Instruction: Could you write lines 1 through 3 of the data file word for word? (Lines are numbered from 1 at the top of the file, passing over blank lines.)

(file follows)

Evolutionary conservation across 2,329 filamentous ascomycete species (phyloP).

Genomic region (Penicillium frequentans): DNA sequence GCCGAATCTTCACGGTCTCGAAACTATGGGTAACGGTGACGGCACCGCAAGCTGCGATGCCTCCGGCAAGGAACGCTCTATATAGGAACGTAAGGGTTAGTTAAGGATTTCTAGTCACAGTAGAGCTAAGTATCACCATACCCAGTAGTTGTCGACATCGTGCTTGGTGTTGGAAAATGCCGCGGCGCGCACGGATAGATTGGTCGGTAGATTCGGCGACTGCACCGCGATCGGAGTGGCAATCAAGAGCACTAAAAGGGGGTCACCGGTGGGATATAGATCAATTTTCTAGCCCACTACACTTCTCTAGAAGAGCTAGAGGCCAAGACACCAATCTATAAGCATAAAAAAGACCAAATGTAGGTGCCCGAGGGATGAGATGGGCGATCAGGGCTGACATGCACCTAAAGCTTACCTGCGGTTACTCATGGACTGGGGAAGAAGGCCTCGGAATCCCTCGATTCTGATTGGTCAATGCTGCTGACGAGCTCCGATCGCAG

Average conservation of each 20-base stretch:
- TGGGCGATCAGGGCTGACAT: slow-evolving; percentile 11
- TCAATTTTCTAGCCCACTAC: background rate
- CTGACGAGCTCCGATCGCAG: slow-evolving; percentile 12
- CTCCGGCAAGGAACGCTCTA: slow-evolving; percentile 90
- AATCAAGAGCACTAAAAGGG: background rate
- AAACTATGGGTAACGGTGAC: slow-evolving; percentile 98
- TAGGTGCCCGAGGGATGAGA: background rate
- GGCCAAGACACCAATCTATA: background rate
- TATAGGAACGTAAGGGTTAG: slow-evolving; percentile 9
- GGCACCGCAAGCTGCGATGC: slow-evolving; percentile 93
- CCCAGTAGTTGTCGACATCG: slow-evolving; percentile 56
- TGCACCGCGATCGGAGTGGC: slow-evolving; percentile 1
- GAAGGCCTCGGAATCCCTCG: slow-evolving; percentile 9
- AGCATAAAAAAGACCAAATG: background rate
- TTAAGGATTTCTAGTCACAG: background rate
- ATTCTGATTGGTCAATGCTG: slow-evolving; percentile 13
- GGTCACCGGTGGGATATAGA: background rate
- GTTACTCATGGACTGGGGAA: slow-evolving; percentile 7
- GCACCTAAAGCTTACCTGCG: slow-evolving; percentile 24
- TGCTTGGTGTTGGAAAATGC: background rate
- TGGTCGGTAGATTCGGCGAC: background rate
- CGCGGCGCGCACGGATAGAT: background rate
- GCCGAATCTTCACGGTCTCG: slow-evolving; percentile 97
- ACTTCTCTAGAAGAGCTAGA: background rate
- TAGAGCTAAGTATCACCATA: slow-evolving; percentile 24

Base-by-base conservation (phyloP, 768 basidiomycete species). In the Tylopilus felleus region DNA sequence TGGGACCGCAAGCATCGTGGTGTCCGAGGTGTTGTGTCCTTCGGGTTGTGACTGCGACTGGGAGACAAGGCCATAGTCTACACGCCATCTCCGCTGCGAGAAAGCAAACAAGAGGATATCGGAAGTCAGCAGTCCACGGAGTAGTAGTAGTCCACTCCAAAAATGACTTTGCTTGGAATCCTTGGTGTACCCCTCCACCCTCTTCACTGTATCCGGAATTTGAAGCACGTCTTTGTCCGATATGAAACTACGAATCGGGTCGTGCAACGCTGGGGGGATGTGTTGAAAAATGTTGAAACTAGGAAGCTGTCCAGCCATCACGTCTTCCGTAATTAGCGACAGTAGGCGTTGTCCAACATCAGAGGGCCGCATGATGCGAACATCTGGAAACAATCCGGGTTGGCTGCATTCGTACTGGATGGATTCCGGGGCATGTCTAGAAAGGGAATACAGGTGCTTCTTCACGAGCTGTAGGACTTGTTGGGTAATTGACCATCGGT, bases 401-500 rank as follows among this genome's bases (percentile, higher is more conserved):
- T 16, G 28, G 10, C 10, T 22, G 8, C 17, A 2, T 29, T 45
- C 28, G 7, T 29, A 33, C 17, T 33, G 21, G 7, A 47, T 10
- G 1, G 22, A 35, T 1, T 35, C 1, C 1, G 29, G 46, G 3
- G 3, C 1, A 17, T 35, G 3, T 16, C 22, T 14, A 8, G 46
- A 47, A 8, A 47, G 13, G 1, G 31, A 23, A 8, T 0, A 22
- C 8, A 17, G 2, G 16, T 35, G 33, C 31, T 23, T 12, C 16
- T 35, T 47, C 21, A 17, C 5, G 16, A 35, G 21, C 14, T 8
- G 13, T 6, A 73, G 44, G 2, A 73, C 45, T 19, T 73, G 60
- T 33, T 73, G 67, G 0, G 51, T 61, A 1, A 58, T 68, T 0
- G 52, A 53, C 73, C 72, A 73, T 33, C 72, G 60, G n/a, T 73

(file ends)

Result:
Evolutionary conservation across 2,329 filamentous ascomycete species (phyloP).

Genomic region (Penicillium frequentans): DNA sequence GCCGAATCTTCACGGTCTCGAAACTATGGGTAACGGTGACGGCACCGCAAGCTGCGATGCCTCCGGCAAGGAACGCTCTATATAGGAACGTAAGGGTTAGTTAAGGATTTCTAGTCACAGTAGAGCTAAGTATCACCATACCCAGTAGTTGTCGACATCGTGCTTGGTGTTGGAAAATGCCGCGGCGCGCACGGATAGATTGGTCGGTAGATTCGGCGACTGCACCGCGATCGGAGTGGCAATCAAGAGCACTAAAAGGGGGTCACCGGTGGGATATAGATCAATTTTCTAGCCCACTACACTTCTCTAGAAGAGCTAGAGGCCAAGACACCAATCTATAAGCATAAAAAAGACCAAATGTAGGTGCCCGAGGGATGAGATGGGCGATCAGGGCTGACATGCACCTAAAGCTTACCTGCGGTTACTCATGGACTGGGGAAGAAGGCCTCGGAATCCCTCGATTCTGATTGGTCAATGCTGCTGACGAGCTCCGATCGCAG

Average conservation of each 20-base stretch: